Chinese steel prices
We saw a sell-off in Chinese steel prices last month. There has also been downward pressure on seaborne iron ore and coking coal prices. Since China is the largest consumer of seaborne iron ore (CLF), the country’s steel demand tends to be a key price driver. In this part, we’ll see what’s driving the recent sell-off in Chinese steel prices. We’ll see what the sell-off could mean for steelmakers like ArcelorMittal (MT), U.S. Steel Corporation (X), AK Steel (AKS), and Nucor (NUE).
A demand slowdown that’s highlighted more with rising inventories seems to be putting pressure on Chinese steel prices. Capacity cuts during the winter months didn’t have much of an impact on Chinese steel production, which is adding to the demand-supply mismatch. Lower Chinese steel prices send ripples across global steel markets. China’s steel prices usually set the floor for global steel prices.
However, lower Chinese steel prices might not have a major impact on global steel prices for two reasons. First, Chinese steel exports are less than half of their peak. Chinese steel prices might not drive global steel prices like they did a few years ago. Also, more countries might look at trade actions to fend off Chinese steel if it flows to their markets after the US tariffs.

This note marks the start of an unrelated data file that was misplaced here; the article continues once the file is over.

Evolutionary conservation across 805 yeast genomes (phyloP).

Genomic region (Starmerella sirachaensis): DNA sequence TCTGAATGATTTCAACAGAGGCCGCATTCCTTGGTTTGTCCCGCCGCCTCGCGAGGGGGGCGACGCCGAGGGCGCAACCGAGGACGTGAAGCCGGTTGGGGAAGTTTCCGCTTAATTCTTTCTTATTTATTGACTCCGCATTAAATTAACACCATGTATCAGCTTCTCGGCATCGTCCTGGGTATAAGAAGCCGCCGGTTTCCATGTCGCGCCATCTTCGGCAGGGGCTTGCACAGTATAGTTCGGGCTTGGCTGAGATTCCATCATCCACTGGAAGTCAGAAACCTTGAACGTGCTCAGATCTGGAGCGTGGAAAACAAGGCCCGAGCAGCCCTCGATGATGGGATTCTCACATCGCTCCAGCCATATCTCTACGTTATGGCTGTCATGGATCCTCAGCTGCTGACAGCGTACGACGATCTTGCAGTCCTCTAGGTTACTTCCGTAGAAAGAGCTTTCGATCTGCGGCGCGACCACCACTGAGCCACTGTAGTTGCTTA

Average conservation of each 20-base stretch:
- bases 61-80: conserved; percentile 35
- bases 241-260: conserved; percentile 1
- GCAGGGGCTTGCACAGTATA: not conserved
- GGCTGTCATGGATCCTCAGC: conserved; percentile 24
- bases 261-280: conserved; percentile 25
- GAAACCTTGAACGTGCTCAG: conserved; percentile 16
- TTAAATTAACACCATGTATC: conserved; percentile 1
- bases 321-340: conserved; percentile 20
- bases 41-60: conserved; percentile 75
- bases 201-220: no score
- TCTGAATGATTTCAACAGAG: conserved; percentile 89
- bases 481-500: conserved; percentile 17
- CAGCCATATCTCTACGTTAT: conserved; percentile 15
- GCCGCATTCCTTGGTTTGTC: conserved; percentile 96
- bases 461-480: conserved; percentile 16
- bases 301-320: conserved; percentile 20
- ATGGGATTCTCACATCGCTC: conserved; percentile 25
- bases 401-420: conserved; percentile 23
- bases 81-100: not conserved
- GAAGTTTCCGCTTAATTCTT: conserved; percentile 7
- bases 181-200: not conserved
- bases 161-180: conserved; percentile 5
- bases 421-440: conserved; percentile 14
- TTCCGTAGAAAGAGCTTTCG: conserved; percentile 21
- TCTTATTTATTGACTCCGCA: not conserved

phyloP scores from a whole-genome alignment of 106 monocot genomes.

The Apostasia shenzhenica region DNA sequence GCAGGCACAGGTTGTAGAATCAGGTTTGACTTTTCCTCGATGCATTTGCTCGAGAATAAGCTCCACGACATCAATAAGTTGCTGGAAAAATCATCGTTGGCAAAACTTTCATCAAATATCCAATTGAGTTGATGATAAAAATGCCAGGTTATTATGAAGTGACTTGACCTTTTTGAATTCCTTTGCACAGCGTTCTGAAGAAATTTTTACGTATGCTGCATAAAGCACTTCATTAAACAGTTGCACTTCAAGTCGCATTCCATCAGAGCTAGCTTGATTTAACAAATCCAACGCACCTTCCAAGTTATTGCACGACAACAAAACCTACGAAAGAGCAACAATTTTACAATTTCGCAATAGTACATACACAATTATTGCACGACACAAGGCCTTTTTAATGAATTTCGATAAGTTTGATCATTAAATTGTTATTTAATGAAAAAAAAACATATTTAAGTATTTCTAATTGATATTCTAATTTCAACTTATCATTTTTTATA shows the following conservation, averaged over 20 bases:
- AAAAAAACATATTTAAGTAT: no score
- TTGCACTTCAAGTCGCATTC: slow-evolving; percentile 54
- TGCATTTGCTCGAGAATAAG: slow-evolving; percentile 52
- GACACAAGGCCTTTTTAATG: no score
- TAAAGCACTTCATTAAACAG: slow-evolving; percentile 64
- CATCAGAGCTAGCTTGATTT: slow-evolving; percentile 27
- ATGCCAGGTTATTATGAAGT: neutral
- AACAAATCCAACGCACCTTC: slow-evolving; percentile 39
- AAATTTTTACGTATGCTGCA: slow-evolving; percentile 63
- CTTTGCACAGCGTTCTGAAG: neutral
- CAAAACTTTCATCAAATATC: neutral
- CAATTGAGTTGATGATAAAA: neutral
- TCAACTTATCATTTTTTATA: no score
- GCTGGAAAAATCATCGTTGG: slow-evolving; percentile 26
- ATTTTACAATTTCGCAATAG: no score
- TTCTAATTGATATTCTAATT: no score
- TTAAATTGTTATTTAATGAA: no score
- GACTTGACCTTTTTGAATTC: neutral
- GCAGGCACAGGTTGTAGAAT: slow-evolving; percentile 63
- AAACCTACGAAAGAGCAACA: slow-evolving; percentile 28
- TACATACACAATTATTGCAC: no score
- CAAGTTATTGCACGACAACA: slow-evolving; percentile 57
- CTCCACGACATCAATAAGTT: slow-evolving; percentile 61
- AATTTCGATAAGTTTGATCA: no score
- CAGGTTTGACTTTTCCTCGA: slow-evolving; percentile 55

Notably, we saw a sharp decline in Chinese steel exports last year. Several regions imposed punitive duties to fend off cheap Chinese steel from flooding their domestic markets.
While steel prices have fallen in China, we haven’t seen major repercussions in other markets.
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